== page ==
These are common descriptions of the two major U.S. teachers unions — the National Education Association, which is the largest union in the country, and the American Federation of Teachers — which are rarely discussed without some modifier about their power. Or at least they were before the Supreme Court ruled Wednesday that public unions can no longer collect fees from nonmembers who still benefit from negotiated contracts the unions work out with governments.
But are these descriptions entirely accurate?
If power is the ability to direct or influence how other people behave to ensure a desired result, then one could say the teachers unions have not been terribly successful for some time in areas that matter a great deal to them. And some of the things that unions are credited with — or blamed for — aren’t what the conventional wisdom says they are.
Let’s consider their supposed political power, which is commonly cited when conservatives, such as the Koch brothers, and wealthy philanthropists, such as Bill Gates, spend millions on school reforms that they champion but the unions don’t.
Yes, teachers unions donate millions of dollars to local, state and federal level candidates. Their political, social, educational and labor agendas line up far more with the Democratic Party than with the Republican Party, and most of their contributions go to Democrats. Both the NEA and the AFT endorsed Hillary Clinton in the 2016 presidential election. What’s more, tens of thousands of members can be called upon to help get out the vote.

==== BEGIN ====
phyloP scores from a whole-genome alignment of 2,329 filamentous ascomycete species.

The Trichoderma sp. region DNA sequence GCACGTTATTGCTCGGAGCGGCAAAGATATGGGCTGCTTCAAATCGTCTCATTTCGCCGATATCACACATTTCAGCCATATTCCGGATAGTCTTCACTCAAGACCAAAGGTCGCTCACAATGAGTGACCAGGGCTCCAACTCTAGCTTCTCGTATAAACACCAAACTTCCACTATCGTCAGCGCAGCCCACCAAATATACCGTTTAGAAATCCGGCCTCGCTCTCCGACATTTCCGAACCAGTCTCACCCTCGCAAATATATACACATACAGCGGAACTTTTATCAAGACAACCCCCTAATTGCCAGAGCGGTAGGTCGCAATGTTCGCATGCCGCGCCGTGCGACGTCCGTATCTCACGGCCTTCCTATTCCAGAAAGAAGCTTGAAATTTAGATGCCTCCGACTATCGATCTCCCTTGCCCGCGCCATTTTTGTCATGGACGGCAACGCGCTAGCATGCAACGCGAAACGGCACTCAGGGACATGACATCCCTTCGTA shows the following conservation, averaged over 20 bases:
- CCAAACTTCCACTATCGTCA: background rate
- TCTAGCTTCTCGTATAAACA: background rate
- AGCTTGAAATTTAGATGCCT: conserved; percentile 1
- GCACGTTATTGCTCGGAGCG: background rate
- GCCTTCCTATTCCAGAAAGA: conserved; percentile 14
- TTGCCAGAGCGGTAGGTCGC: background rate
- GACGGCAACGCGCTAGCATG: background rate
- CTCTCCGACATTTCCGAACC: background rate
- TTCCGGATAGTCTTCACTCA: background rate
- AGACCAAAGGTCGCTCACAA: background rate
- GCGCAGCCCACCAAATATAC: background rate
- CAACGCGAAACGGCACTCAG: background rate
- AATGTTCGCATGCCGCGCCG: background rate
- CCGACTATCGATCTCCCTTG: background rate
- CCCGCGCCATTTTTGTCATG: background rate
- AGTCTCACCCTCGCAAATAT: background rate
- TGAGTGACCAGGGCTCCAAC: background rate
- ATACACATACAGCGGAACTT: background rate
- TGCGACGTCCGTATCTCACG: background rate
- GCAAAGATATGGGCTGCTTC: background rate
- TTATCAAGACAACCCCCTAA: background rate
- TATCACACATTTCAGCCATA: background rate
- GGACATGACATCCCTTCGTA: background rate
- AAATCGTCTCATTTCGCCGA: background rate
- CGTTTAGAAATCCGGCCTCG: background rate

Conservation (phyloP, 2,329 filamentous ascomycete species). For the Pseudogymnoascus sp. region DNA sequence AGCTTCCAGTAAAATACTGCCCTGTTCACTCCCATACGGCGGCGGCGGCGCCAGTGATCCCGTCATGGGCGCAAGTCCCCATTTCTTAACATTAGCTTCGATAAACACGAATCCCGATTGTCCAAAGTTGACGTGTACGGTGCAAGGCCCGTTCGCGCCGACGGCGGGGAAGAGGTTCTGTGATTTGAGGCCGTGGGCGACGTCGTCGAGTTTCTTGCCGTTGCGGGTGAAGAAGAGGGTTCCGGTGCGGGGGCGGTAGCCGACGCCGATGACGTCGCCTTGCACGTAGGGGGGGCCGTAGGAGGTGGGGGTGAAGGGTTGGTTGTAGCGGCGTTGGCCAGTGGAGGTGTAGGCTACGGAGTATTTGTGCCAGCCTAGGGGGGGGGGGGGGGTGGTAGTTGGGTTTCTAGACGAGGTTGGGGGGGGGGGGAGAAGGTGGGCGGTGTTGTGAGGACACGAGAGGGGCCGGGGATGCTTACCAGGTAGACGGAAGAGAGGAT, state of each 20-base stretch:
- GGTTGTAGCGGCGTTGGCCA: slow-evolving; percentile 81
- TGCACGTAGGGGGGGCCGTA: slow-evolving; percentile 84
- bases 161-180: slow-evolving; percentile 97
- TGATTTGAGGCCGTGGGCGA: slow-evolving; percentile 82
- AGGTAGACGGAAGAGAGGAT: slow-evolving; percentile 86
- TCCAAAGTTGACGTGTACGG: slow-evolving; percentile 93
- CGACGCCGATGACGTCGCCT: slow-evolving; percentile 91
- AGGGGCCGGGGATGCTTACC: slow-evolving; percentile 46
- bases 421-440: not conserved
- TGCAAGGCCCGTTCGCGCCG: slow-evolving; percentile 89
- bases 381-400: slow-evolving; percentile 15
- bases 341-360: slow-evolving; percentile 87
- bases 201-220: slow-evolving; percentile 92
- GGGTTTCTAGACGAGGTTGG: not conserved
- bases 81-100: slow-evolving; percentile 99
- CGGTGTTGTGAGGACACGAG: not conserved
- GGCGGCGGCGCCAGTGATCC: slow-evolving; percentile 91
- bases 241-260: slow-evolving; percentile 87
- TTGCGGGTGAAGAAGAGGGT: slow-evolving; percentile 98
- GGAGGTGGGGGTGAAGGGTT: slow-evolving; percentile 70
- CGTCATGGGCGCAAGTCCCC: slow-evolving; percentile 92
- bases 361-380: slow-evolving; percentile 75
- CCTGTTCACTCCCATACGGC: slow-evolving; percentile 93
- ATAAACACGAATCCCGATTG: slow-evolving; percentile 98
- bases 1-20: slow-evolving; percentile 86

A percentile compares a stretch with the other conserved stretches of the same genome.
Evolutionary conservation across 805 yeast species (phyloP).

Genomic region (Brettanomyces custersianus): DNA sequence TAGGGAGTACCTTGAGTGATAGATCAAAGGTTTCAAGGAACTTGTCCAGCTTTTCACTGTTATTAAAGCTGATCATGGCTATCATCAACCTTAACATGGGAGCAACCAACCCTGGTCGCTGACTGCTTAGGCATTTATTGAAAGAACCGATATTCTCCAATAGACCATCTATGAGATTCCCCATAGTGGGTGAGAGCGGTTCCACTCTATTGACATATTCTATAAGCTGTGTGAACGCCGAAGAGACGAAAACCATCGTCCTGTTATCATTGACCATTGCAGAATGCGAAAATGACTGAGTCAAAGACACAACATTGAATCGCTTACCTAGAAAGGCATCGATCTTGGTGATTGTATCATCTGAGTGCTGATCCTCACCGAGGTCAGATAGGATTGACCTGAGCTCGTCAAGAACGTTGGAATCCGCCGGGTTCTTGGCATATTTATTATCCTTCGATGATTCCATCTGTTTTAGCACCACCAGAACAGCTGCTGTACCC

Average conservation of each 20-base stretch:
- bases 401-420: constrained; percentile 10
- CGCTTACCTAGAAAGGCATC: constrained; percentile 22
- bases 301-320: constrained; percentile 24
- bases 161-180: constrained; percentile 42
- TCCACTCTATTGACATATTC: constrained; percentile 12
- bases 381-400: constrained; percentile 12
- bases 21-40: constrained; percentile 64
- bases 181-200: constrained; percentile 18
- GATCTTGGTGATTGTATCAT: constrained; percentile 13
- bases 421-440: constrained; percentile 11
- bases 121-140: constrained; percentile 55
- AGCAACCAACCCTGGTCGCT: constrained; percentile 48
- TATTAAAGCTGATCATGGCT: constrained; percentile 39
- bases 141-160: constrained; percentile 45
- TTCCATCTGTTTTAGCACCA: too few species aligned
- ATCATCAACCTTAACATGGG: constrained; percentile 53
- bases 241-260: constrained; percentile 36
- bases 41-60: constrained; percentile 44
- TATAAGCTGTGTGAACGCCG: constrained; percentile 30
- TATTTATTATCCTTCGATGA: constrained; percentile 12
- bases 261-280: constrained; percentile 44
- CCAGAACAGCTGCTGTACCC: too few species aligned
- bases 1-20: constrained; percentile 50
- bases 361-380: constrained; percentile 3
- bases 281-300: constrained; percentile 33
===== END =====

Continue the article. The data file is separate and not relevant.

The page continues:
Still, somehow, with their extraordinary power, Donald Trump won the White House. In addition, both houses of Congress have Republican majorities. Most states — 33 — have Republican governors. There are 32 state legislatures controlled by Republicans.
And, of course, conservative Republicans are a majority on the U.S. Supreme Court. As a result, the unions got smacked on Wednesday by the court with a 5-to-4 vote.
Now, let’s consider the ability of teachers unions to call strikes to press their agendas, which are portrayed by critics as being motivated by greed. Given that teachers in numerous states don’t earn enough to pay their bills without taking a second job, and that teachers in general make only 60 percent of what similarly educated professionals in the United States do, it’s hard to argue they are trying to fleece the public with contract demands.